A good network monitoring tool is one of the most import tools of an IT department. It watches over your network and servers and alerts you when something is wrong (or even better, about to go wrong). It helps you to keep one step ahead of the problems.
I have been using a network monitoring tool for the past 10 years now, but recently the guys from NetCrunch reached out to me to check if I was interested in testing their new version, NetCrunch 10. As an IT guy, I always like to try out new tools and this is a good opportunity to compare it with my current monitoring tool, PRTG and write a NetCrunch Review.
So in this review, I am going to look at how easy it’s to set up NetCrunch. We are going to take a closer look at the interface of NetCrunch, the supported devices, remote probes, dashboard and of course the licensing model.
Installing NetCrunch is done in a couple of minutes. To get started you can download the NetCrunch Plaform Server trial. This will give you the full NetCrunch suite so you can fully test NetCrunch.
After you started the installation all you need to enter is the required port number. By default, the NetCrunch web interface is accessible on port 80. But during the installation, you can change this.
After the installation is done NetCrunch will help you with the network discovery. You can add every node by hand, but more convenient is to use the auto-discovery feature.
You will need to go through a couple of steps to scan your network. We can define which IP ranges we want to scan, add AD Container(s) and even discover neighboring networks.
The neighboring networks is actually a nice feature. It will find the network nodes from your ISP, for example, so you can easily monitor if you have internet-connection.
If you are using custom SNMP credentials for your network device, then make sure you select Configure SNMP for my Network in step 2. This allows you to enter your SNMP profiles in the next step. This way NetCrunch can read-out all your network devices.
One of the next steps is to select what you want to discover. NetCrunch can do a full network discovery, but then it will also list all the workstations and other clients in your network. If you don’t want this you can simply choose to do only an infrastructure scan. This will list all your routers, switches and servers.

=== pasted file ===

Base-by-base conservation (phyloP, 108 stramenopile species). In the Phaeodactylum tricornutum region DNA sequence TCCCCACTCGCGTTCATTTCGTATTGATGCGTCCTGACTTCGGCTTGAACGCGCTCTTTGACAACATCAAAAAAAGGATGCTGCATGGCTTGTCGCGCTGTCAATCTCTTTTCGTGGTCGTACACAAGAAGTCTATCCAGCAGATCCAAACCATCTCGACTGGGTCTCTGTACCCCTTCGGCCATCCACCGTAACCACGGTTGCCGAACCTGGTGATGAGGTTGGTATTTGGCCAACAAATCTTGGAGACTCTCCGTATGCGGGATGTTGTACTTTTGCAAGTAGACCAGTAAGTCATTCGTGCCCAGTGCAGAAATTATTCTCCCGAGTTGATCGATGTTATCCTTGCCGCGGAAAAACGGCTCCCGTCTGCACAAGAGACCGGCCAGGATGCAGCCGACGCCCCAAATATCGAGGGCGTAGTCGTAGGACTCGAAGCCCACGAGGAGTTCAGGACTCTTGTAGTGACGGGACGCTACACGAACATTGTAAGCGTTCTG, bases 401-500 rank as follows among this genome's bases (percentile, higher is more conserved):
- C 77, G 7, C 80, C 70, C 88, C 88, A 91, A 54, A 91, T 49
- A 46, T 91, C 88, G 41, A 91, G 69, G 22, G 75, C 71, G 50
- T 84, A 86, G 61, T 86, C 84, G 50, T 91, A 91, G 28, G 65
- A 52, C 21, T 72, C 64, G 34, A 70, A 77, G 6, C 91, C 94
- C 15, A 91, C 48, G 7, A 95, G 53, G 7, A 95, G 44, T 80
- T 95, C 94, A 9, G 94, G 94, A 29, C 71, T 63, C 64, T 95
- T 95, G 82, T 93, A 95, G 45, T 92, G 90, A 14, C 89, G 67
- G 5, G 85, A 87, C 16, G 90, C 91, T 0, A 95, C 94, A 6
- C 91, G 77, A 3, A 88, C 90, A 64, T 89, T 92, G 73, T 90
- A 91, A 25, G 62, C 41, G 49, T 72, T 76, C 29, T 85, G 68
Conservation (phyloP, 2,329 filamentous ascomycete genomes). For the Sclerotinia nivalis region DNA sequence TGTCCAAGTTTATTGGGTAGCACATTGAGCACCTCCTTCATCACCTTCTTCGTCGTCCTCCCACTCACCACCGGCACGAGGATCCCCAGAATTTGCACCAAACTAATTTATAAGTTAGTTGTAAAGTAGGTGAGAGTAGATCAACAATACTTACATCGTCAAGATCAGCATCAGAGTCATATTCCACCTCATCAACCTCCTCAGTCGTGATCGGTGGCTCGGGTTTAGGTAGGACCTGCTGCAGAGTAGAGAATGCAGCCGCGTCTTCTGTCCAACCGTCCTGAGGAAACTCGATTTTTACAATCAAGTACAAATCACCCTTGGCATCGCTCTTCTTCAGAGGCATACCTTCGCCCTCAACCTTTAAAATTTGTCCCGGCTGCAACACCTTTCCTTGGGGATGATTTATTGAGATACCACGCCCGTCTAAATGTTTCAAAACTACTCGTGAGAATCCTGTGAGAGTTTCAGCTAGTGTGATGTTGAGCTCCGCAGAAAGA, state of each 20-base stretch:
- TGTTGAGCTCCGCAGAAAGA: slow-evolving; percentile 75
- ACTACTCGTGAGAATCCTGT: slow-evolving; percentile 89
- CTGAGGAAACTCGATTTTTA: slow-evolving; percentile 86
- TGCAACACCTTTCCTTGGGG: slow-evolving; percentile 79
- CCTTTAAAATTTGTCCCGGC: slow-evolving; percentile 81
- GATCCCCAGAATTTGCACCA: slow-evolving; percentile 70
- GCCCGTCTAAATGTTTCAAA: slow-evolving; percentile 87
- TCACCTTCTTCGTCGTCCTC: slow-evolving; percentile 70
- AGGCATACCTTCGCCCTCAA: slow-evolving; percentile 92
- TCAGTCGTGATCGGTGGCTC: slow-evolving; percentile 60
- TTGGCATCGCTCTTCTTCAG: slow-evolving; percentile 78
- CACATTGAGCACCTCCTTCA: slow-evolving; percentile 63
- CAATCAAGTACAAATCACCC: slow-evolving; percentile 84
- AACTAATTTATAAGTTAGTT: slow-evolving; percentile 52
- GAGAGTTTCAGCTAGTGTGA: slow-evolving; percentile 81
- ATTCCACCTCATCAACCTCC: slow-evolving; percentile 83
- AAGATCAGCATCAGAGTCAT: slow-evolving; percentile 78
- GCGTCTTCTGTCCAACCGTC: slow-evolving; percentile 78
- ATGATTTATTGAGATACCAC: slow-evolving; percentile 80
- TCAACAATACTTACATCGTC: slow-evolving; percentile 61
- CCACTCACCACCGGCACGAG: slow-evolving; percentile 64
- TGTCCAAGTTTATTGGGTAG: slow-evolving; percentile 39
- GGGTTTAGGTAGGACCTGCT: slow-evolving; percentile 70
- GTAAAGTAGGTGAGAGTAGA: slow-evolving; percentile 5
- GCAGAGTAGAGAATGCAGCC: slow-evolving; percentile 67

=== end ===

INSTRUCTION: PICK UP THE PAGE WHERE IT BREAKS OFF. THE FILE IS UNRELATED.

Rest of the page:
After you started the network discovery NetCrunch will create a Network Atlas. The network scan only takes a couple of minutes (of course it depends on the number of devices you have)
When the network discovery is completed, the last thing to do is to setup NetCrunch itself. You will need to enter the credentials of your network. Think of your SNMP accounts (if you didn’t add them in step 2), Windows Service account, Linux credentials, etc.
Also, you can choose what you want to monitor. During the network discovery, we defined which devices we want to monitor, but during this last step, you can select which monitoring packs you want to use.
For example, the USP runtime, you might want to get an alert if the runtime is less then 10 min, but don’t want an alert when it’s below 20min.
Most important information in one click
When you are monitoring your network it’s important to get a good overview of your network. With one look on the screen, you want to know if everything is ok or where the problem is.
When you open NetCrunch you will see the Network Atlas, one global overview of your network. Based on different metrics, like Monitoring Packs, services, sensors etc, it shows you the status of your network.
Now I am used to PRTG, and there you got a device tree as a dashboard with each device and every sensor on it that you want to monitor.
So at first, I needed to get used to this new layout. I was more comfortable with a list of all devices and each monitored component under it. The downside of the device three in PRTG is that it can get really long, so you will have to scroll or collapse groups.
The Network Atlas, on the other hand, gives you a great overview of all the important components of your network. Is your Active Directory ok, are all the DNS servers up and running? If you are used to PRTG it’s a different way of looking at your network, but I like it.
In NetCrunch they have done a great job with creating some powerful default views. For example the Top Charts, a view you probably will use a lot. Want to know which servers are running low on disk space? In the Top Charts, there is a nice list with the 10 servers that have the least free space.
Or what about high memory usage, high CPU utilization or slow responding nodes. No need to create reports for this. All information is available with one click.
Now seeing the alerts in a clear overview is nice, but you don’t want to look to the screen all the time. NetCrunch comes with some good options to get you, or your colleagues notified.